Natural gas futures prices escalated to a 5-week high July 26, peaking at $6.90/MMbtu in intraday trading on the New York Mercantile Exchange before closing at $6.89/MMbtu, up 47.8¢ for the day. The increase came as the August contract neared expiration amid predictions of continued hot weather and expectations of a small build in US gas storage.
Instead, the Energy Information Administration on July 27 reported the withdrawal of 7 bcf of natural gas from US underground storage in the week ended July 21, compared with an injection of 59 bcf the previous week and a revised injection of 39 bcf in the same period last year.
That marked the first-ever withdrawal of gas from storage in July or August and was caused in part by all-time high electric generation of 96,314 Gw that week with temperatures nearly 30% higher than normal, said analyst Robert S. Morris, Banc of America Securities LLC, New York. "The record demand for power forced all available generation capacity, including a significant number of less efficient natural gas peaker units, to run in many areas," he said.
US gas storage exceeded 2.7 tcf as of July 21, up by 379 bcf from year-ago levels and 490 bcf above the 5-year average. But if extreme summer temperatures were to persist, Morris said, demand "would preclude storage levels from approaching 3.6 tcf on Nov. 1."
Analysts at Simmons & Co. International, Houston, also expect hotter-than-normal weather, "similar to the 2005 summer," to eliminate much of the potential gas storage overhang this summer. Higher oil prices could trigger fuel-switching to cheaper natural gas, increasing demand and reducing storage by another 150 bcf, they said in a June 23 report.
That would be partially offset by increased US imports of LNG. Meanwhile, said Simmons analysts, "Assuming no hurricane activity, we expect natural gas prices to remain in the $5-8/MMbtu range."
On the other hand, Simmons & Co. said, "A mild summer would reduce demand for electricity and create a battle between natural gas-fired generation and coal-fired generation to serve a more modest load. It would also reduce the demand for peaking generation, thus limiting the demand from residual fuel oil switching. Assuming no hurricanes, the reduced demand would negatively impact prices and raise the potential that LNG is diverted to other international locations."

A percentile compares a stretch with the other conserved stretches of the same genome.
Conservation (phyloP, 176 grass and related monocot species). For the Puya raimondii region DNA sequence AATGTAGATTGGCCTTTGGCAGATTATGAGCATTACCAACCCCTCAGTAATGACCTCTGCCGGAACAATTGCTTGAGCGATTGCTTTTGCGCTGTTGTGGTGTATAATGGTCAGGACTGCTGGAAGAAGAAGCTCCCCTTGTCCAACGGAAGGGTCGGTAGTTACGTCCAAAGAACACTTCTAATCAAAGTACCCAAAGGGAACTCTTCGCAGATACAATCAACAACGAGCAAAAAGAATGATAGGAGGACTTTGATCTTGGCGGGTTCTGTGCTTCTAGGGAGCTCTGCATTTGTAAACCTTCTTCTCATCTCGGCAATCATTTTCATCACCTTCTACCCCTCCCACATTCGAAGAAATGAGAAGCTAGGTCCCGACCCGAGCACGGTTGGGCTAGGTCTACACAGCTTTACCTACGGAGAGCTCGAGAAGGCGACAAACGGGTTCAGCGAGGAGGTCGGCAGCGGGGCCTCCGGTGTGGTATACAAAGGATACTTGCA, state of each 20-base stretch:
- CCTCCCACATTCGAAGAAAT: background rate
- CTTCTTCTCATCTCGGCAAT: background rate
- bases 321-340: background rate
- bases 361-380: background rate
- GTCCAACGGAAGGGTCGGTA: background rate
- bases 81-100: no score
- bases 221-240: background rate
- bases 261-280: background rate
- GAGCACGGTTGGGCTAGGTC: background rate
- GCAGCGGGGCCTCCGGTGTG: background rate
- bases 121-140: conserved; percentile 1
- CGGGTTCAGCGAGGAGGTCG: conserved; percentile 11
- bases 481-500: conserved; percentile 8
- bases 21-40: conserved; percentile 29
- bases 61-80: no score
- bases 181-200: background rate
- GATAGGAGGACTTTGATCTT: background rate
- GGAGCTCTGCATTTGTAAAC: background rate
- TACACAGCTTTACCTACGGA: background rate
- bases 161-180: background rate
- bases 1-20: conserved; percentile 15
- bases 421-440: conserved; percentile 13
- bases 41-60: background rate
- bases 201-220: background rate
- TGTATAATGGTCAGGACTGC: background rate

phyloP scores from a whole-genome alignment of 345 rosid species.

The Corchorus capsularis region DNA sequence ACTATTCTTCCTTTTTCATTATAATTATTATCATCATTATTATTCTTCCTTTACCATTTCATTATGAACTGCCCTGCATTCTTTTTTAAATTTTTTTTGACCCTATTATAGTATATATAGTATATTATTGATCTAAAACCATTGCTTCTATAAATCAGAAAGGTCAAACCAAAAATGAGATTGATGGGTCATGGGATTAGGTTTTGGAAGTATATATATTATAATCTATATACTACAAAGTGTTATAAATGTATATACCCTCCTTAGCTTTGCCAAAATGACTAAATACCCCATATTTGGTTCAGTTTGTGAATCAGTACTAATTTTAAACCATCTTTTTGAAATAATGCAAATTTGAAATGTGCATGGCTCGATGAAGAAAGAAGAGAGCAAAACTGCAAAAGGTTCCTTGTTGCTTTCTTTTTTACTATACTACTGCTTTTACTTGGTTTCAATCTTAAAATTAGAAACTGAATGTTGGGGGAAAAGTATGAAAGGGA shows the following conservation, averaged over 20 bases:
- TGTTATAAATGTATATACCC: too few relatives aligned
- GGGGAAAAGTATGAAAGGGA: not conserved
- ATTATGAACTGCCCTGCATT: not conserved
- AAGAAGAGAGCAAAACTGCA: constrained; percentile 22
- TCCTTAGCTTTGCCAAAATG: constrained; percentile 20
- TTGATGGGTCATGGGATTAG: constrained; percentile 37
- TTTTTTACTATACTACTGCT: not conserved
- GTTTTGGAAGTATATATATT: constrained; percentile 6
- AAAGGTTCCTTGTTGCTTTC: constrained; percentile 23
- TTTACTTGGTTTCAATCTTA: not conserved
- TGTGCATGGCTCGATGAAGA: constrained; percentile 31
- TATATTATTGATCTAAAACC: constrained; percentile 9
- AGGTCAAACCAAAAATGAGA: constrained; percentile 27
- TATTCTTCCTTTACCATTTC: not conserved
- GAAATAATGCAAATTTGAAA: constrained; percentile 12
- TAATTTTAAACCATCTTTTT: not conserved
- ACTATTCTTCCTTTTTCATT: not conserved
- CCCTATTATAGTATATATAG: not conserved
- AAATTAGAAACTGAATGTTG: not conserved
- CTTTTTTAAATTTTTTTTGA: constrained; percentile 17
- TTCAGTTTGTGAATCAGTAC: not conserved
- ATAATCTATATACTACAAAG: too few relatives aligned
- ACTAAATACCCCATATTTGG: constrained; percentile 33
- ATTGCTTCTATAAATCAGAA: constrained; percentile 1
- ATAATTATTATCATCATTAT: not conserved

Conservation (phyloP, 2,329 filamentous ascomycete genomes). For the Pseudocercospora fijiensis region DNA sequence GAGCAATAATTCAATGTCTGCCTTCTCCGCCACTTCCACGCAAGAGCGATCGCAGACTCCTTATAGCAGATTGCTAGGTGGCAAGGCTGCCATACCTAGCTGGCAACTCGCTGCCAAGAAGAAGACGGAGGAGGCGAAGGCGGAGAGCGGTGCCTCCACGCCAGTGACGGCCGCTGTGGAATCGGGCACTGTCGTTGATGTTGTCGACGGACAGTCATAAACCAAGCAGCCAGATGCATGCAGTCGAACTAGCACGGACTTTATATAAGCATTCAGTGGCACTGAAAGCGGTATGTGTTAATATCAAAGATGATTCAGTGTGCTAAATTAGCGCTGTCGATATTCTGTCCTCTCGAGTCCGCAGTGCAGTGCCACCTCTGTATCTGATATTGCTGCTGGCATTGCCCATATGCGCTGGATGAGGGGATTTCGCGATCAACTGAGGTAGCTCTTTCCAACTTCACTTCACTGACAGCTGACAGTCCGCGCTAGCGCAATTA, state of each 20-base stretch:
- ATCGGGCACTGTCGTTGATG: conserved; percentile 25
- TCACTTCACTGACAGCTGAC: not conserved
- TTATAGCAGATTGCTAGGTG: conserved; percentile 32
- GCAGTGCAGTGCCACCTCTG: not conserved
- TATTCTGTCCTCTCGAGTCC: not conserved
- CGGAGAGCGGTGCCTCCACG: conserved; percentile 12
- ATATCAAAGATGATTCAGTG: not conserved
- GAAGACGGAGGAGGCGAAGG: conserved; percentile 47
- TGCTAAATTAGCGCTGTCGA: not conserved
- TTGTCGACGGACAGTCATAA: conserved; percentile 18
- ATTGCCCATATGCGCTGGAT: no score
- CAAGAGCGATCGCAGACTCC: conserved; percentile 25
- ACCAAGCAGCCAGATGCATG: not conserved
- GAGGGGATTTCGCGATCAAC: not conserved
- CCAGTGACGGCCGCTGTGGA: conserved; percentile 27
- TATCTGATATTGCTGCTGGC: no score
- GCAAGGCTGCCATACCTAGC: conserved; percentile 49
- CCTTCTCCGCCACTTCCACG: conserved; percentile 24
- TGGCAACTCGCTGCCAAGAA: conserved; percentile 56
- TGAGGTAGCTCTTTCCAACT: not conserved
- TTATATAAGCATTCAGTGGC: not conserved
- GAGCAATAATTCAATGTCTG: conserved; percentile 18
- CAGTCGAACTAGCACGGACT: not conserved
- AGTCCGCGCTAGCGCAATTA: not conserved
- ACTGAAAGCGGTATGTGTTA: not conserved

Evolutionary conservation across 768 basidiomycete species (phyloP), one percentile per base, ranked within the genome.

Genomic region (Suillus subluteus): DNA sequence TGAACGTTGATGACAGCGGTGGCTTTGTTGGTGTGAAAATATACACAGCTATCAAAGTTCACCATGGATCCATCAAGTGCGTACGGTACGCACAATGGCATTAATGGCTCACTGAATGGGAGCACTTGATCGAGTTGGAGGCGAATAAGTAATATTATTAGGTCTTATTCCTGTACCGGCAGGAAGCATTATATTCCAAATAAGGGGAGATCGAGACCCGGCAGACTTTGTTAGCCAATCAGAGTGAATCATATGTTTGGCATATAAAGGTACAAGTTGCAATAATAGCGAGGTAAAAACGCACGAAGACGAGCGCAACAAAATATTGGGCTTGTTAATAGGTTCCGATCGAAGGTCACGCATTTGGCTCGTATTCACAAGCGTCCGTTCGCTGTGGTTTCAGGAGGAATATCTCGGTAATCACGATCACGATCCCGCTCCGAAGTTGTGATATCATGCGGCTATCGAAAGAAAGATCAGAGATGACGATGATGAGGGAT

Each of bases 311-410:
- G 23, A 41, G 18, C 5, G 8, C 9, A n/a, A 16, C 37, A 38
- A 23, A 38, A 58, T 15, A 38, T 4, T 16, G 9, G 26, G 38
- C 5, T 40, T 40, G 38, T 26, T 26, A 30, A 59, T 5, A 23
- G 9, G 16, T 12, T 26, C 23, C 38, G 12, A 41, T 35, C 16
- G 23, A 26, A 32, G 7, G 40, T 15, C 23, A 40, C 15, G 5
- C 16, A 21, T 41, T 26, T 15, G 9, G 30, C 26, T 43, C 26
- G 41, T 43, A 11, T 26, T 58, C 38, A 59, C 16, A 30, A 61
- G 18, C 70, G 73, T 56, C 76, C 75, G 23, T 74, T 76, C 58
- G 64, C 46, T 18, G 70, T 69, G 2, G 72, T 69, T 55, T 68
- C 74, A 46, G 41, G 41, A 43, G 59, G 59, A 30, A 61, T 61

In addition to increasing demand for natural gas, the recent heat wave across most of the US will increase gasoline consumption through vehicle air conditioning, said Jacques Rousseau, senior energy analyst at Friedman, Billings, Ramsey Group Inc., Arlington, Va.
Based on a resurrected 2002 report on a study by the National Renewable Energy Laboratory of the US Department of Energy, Rousseau said, "Vehicle air conditioning accounts for 6% of total gasoline consumption in the US on average during the year and for upwards of 15% during the summer months (June-August). For a conventional vehicle, using air conditioning can increase fuel consumption by 35% (or drop fuel efficiency by 26%)."
The US East Coast Petroleum Administration for Defense District (PADD 1) accounts for 40% of the vehicle air conditioning demand since it has the most vehicles "and the top consuming state, Florida," Rousseau said. "For the summer of 2006, vehicle air conditioning should consume about 1.4 million b/d of gasoline, according to our estimates, and could be a surprise demand driver in the next few weeks."
Energy prices fluctuated in late July as traders tried to balance supply and demand factors while the war between Israel and the Hezbollah guerrillas in Lebanon dragged on and ceasefire negotiations foundered. Meanwhile, rebels renewed attacks on oil processing facilities in Nigeria. Royal Dutch Shell PLC shut in another 180,000 b/d of production in Nigeria because of a pipeline leak. The company had 650,000 b/d of Nigerian production shut in, primarily because of civil unrest in the Niger Delta.
"The current Middle East conflict is not the traditional argument over territorial issues. This fight appears to have been designed in Tehran with the intent of creating dissension among the various groups that are currently united by their common opposition to allowing Iran to have nuclear weapons," said Stephen A. Smith of Stephen Smith Energy Associates in Natchez, Miss.
"The standing of US policy across the [Middle East] region is being further eroded, and the situation appears to have gone well past the point when an end of hostilities might have returned affairs to something approximating the prewar status quo," said Paul Horsnell, Barclays Capital Inc., London.
(Online July 31, 2006; author's e-mail: firstname.lastname@example.org)